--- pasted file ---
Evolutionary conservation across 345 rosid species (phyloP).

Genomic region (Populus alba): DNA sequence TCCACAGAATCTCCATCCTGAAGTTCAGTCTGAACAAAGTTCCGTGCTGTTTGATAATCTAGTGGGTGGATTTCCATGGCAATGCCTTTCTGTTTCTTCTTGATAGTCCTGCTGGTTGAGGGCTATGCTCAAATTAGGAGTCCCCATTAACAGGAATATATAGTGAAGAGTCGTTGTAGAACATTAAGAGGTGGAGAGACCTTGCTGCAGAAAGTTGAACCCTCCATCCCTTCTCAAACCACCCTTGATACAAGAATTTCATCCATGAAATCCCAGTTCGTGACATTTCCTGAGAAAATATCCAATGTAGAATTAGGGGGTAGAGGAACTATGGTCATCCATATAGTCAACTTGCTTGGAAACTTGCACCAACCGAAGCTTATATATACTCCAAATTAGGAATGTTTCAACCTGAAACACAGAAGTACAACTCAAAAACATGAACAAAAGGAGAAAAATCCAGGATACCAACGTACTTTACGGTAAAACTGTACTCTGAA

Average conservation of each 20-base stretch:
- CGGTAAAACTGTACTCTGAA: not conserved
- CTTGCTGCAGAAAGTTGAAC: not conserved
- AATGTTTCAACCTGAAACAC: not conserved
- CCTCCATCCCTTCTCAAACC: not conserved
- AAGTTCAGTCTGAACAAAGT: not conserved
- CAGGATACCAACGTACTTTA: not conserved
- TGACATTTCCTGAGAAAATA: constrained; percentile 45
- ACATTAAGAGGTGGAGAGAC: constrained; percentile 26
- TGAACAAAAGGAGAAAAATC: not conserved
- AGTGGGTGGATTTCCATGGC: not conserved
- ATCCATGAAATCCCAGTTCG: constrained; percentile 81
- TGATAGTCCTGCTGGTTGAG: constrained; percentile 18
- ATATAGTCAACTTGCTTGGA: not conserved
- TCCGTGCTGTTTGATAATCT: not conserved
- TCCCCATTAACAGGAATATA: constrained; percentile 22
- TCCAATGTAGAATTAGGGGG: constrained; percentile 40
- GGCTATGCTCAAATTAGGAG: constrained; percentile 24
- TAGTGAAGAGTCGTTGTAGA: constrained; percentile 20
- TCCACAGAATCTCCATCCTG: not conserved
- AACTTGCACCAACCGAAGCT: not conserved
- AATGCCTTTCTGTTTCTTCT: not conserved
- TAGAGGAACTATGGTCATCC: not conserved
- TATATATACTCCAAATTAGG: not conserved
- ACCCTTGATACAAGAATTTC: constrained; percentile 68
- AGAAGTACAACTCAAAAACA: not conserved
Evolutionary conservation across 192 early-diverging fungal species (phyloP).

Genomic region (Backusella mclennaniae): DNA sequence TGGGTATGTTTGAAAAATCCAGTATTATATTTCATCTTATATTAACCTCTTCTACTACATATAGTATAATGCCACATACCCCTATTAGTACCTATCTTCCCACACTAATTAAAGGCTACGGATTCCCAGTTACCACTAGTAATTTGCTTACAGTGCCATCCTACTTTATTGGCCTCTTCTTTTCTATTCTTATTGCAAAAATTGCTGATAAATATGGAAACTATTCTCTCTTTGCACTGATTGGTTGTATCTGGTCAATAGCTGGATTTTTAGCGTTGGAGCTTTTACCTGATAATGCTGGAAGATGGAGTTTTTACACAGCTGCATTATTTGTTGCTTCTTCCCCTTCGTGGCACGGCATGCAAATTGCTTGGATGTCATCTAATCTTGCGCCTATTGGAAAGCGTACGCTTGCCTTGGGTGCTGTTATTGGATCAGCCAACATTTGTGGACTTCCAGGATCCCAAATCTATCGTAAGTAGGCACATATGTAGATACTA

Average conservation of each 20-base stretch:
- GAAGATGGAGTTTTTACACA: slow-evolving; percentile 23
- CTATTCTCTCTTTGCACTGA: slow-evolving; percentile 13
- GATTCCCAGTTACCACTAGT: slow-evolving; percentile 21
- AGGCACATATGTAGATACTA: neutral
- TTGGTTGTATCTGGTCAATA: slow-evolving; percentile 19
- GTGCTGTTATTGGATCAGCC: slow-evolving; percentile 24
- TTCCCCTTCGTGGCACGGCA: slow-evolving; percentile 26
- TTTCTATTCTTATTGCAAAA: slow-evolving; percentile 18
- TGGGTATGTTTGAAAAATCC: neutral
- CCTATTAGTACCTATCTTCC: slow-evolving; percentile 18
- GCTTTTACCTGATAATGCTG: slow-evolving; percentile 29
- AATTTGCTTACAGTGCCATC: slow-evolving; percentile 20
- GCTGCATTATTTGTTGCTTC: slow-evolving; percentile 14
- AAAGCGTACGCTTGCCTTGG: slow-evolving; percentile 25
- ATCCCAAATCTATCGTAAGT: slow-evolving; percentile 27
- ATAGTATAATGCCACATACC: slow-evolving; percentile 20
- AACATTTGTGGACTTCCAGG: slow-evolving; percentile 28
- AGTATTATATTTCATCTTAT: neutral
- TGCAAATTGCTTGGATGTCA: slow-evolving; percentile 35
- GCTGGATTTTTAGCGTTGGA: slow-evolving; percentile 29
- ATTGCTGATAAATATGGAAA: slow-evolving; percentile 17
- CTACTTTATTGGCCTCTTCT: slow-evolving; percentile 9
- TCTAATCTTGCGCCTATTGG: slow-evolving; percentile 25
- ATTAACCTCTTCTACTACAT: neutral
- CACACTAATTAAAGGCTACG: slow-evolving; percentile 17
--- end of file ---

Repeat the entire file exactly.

Evolutionary conservation across 345 rosid species (phyloP).

Genomic region (Populus alba): DNA sequence TCCACAGAATCTCCATCCTGAAGTTCAGTCTGAACAAAGTTCCGTGCTGTTTGATAATCTAGTGGGTGGATTTCCATGGCAATGCCTTTCTGTTTCTTCTTGATAGTCCTGCTGGTTGAGGGCTATGCTCAAATTAGGAGTCCCCATTAACAGGAATATATAGTGAAGAGTCGTTGTAGAACATTAAGAGGTGGAGAGACCTTGCTGCAGAAAGTTGAACCCTCCATCCCTTCTCAAACCACCCTTGATACAAGAATTTCATCCATGAAATCCCAGTTCGTGACATTTCCTGAGAAAATATCCAATGTAGAATTAGGGGGTAGAGGAACTATGGTCATCCATATAGTCAACTTGCTTGGAAACTTGCACCAACCGAAGCTTATATATACTCCAAATTAGGAATGTTTCAACCTGAAACACAGAAGTACAACTCAAAAACATGAACAAAAGGAGAAAAATCCAGGATACCAACGTACTTTACGGTAAAACTGTACTCTGAA

Average conservation of each 20-base stretch:
- CGGTAAAACTGTACTCTGAA: not conserved
- CTTGCTGCAGAAAGTTGAAC: not conserved
- AATGTTTCAACCTGAAACAC: not conserved
- CCTCCATCCCTTCTCAAACC: not conserved
- AAGTTCAGTCTGAACAAAGT: not conserved
- CAGGATACCAACGTACTTTA: not conserved
- TGACATTTCCTGAGAAAATA: constrained; percentile 45
- ACATTAAGAGGTGGAGAGAC: constrained; percentile 26
- TGAACAAAAGGAGAAAAATC: not conserved
- AGTGGGTGGATTTCCATGGC: not conserved
- ATCCATGAAATCCCAGTTCG: constrained; percentile 81
- TGATAGTCCTGCTGGTTGAG: constrained; percentile 18
- ATATAGTCAACTTGCTTGGA: not conserved
- TCCGTGCTGTTTGATAATCT: not conserved
- TCCCCATTAACAGGAATATA: constrained; percentile 22
- TCCAATGTAGAATTAGGGGG: constrained; percentile 40
- GGCTATGCTCAAATTAGGAG: constrained; percentile 24
- TAGTGAAGAGTCGTTGTAGA: constrained; percentile 20
- TCCACAGAATCTCCATCCTG: not conserved
- AACTTGCACCAACCGAAGCT: not conserved
- AATGCCTTTCTGTTTCTTCT: not conserved
- TAGAGGAACTATGGTCATCC: not conserved
- TATATATACTCCAAATTAGG: not conserved
- ACCCTTGATACAAGAATTTC: constrained; percentile 68
- AGAAGTACAACTCAAAAACA: not conserved
Evolutionary conservation across 192 early-diverging fungal species (phyloP).

Genomic region (Backusella mclennaniae): DNA sequence TGGGTATGTTTGAAAAATCCAGTATTATATTTCATCTTATATTAACCTCTTCTACTACATATAGTATAATGCCACATACCCCTATTAGTACCTATCTTCCCACACTAATTAAAGGCTACGGATTCCCAGTTACCACTAGTAATTTGCTTACAGTGCCATCCTACTTTATTGGCCTCTTCTTTTCTATTCTTATTGCAAAAATTGCTGATAAATATGGAAACTATTCTCTCTTTGCACTGATTGGTTGTATCTGGTCAATAGCTGGATTTTTAGCGTTGGAGCTTTTACCTGATAATGCTGGAAGATGGAGTTTTTACACAGCTGCATTATTTGTTGCTTCTTCCCCTTCGTGGCACGGCATGCAAATTGCTTGGATGTCATCTAATCTTGCGCCTATTGGAAAGCGTACGCTTGCCTTGGGTGCTGTTATTGGATCAGCCAACATTTGTGGACTTCCAGGATCCCAAATCTATCGTAAGTAGGCACATATGTAGATACTA

Average conservation of each 20-base stretch:
- GAAGATGGAGTTTTTACACA: slow-evolving; percentile 23
- CTATTCTCTCTTTGCACTGA: slow-evolving; percentile 13
- GATTCCCAGTTACCACTAGT: slow-evolving; percentile 21
- AGGCACATATGTAGATACTA: neutral
- TTGGTTGTATCTGGTCAATA: slow-evolving; percentile 19
- GTGCTGTTATTGGATCAGCC: slow-evolving; percentile 24
- TTCCCCTTCGTGGCACGGCA: slow-evolving; percentile 26
- TTTCTATTCTTATTGCAAAA: slow-evolving; percentile 18
- TGGGTATGTTTGAAAAATCC: neutral
- CCTATTAGTACCTATCTTCC: slow-evolving; percentile 18
- GCTTTTACCTGATAATGCTG: slow-evolving; percentile 29
- AATTTGCTTACAGTGCCATC: slow-evolving; percentile 20
- GCTGCATTATTTGTTGCTTC: slow-evolving; percentile 14
- AAAGCGTACGCTTGCCTTGG: slow-evolving; percentile 25
- ATCCCAAATCTATCGTAAGT: slow-evolving; percentile 27
- ATAGTATAATGCCACATACC: slow-evolving; percentile 20
- AACATTTGTGGACTTCCAGG: slow-evolving; percentile 28
- AGTATTATATTTCATCTTAT: neutral
- TGCAAATTGCTTGGATGTCA: slow-evolving; percentile 35
- GCTGGATTTTTAGCGTTGGA: slow-evolving; percentile 29
- ATTGCTGATAAATATGGAAA: slow-evolving; percentile 17
- CTACTTTATTGGCCTCTTCT: slow-evolving; percentile 9
- TCTAATCTTGCGCCTATTGG: slow-evolving; percentile 25
- ATTAACCTCTTCTACTACAT: neutral
- CACACTAATTAAAGGCTACG: slow-evolving; percentile 17